When the storm hovered over the house
I read Kazantzakis on Nietzsche. Paris
rain. God’s death. Dionysus embraced.
Good and evil divided. The tree
of life returned to original root,
death vanished, new life the new branch
leafing out as wind blows from off the coast.
Art’s madness curls the skin into paper.
Who says and means the word Auschwitz
who was not there? Or Belsen, Dachau,
Treblinka, endless camps each with a name.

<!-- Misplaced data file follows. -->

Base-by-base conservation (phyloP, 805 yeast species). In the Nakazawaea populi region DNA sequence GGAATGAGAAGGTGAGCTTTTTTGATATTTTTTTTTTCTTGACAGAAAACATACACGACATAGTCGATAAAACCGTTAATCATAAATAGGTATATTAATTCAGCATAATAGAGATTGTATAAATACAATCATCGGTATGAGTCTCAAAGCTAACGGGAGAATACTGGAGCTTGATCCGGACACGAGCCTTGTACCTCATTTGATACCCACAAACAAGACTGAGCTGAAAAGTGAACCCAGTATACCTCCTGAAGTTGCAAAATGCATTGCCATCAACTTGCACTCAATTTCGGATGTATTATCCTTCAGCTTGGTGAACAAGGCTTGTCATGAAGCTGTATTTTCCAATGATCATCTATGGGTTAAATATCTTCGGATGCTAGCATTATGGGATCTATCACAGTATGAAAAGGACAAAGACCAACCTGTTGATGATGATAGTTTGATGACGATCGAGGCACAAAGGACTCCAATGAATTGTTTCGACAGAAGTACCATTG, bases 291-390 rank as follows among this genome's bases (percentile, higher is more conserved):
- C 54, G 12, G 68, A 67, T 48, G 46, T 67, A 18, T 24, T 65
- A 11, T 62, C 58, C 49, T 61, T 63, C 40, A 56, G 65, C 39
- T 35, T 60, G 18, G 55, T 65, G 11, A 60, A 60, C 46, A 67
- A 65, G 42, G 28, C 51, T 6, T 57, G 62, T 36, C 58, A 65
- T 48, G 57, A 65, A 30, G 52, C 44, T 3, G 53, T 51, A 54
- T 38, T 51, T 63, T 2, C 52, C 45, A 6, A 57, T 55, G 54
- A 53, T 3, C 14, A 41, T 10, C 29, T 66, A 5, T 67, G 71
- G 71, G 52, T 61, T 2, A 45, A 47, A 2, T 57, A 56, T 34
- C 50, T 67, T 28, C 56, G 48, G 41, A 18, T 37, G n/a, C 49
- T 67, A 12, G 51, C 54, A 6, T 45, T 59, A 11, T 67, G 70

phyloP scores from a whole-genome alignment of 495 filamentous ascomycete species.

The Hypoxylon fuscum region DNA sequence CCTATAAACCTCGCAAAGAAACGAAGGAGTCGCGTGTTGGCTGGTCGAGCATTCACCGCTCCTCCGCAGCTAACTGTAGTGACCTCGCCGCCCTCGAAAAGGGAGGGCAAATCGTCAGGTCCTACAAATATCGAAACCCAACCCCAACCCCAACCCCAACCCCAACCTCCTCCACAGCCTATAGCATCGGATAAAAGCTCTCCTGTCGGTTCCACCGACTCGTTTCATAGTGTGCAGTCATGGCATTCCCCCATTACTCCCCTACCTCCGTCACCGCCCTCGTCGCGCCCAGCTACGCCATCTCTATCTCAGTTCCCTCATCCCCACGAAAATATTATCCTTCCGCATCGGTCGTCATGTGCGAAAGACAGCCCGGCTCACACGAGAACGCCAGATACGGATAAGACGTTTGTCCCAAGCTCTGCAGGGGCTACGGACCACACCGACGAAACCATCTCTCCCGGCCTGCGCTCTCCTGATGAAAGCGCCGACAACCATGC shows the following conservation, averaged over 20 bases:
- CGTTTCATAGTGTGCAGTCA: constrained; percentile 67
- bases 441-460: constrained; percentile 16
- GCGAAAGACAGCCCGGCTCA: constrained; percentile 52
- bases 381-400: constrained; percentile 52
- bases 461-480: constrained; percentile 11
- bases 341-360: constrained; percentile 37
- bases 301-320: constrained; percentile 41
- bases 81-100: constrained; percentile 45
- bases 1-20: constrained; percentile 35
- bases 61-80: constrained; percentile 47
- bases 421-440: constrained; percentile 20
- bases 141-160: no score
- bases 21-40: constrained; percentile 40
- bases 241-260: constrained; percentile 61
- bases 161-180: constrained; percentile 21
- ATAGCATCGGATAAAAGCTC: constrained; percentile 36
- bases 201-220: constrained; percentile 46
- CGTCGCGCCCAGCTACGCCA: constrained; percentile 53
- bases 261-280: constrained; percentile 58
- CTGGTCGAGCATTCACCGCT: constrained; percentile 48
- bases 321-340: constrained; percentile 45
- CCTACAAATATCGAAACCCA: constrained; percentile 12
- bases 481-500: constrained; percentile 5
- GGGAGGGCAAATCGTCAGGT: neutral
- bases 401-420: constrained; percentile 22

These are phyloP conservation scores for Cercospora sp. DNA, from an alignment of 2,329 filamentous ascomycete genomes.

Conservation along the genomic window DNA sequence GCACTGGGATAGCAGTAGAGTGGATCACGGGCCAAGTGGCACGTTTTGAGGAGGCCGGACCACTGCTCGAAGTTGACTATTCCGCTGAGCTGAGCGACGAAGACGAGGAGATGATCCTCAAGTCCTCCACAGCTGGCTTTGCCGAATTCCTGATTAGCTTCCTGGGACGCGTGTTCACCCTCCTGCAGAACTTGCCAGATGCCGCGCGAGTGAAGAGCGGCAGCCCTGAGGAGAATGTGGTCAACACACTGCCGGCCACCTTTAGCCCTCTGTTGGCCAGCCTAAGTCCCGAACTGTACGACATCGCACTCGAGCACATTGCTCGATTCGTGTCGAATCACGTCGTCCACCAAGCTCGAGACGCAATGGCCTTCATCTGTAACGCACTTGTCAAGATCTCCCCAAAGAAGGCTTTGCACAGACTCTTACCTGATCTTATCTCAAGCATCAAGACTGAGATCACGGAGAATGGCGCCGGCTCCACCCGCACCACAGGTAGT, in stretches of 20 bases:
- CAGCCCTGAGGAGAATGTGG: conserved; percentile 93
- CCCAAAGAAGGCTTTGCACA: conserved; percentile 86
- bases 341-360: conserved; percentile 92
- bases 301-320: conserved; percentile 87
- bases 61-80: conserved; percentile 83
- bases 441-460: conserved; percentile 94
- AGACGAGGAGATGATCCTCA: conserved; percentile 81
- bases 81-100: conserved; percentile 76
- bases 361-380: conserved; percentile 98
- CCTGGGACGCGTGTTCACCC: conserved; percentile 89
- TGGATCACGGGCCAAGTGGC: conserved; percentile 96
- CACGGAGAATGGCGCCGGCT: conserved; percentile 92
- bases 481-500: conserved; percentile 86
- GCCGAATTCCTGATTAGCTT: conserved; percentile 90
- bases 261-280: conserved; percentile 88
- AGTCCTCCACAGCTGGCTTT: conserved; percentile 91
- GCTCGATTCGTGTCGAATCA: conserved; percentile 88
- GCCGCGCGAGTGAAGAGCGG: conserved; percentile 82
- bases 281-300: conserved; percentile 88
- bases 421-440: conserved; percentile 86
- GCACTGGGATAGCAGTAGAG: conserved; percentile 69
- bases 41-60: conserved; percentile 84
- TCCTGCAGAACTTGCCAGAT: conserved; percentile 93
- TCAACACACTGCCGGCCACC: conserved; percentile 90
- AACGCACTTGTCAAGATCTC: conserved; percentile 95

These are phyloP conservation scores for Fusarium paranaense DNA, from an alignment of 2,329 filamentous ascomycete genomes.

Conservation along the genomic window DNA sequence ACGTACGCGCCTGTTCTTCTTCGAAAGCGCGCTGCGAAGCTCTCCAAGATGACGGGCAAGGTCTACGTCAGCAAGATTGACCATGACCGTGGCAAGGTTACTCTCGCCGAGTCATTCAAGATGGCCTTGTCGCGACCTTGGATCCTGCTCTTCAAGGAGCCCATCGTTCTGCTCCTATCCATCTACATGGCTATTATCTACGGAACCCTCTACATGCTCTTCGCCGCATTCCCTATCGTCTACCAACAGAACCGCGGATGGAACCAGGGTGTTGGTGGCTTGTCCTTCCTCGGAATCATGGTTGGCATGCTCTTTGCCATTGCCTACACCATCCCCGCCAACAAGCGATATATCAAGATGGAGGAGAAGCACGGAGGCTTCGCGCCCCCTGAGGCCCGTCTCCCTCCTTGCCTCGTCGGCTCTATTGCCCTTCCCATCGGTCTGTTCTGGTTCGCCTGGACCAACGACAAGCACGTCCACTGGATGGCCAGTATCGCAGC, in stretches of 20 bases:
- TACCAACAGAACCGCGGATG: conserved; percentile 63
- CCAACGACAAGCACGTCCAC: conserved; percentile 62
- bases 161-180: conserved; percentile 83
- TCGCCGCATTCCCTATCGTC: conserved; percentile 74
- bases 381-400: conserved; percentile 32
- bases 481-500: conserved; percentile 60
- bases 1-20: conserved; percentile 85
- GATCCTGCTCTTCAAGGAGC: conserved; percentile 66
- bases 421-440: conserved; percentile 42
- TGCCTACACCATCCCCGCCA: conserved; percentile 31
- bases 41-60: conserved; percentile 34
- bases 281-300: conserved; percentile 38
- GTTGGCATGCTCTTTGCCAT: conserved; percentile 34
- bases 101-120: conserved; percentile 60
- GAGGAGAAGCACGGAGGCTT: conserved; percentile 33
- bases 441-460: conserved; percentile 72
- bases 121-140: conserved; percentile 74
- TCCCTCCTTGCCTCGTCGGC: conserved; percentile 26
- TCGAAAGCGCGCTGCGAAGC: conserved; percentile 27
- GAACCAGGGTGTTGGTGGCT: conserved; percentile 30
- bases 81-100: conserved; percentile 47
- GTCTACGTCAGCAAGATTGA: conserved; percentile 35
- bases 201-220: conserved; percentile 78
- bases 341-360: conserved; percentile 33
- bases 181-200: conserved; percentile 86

Do not speak poetry, Adorno warned,
Not even prose resurrects the dead
whose agony was more than words can mean.
So many have died since, who can say what
would have spared them, save the dead god . . .
In the night the sounds of falling things.
I read myself to sleep. In the morning
I learned of his illness in Vienna,
I wondered if only Buddha could cure
humanity. Before I read on
I went out to gather the fallen
and wear my skin proudly, still naked
so very far from original birth.
(31 May 2011)
copyright 2011 by Floyce Alexander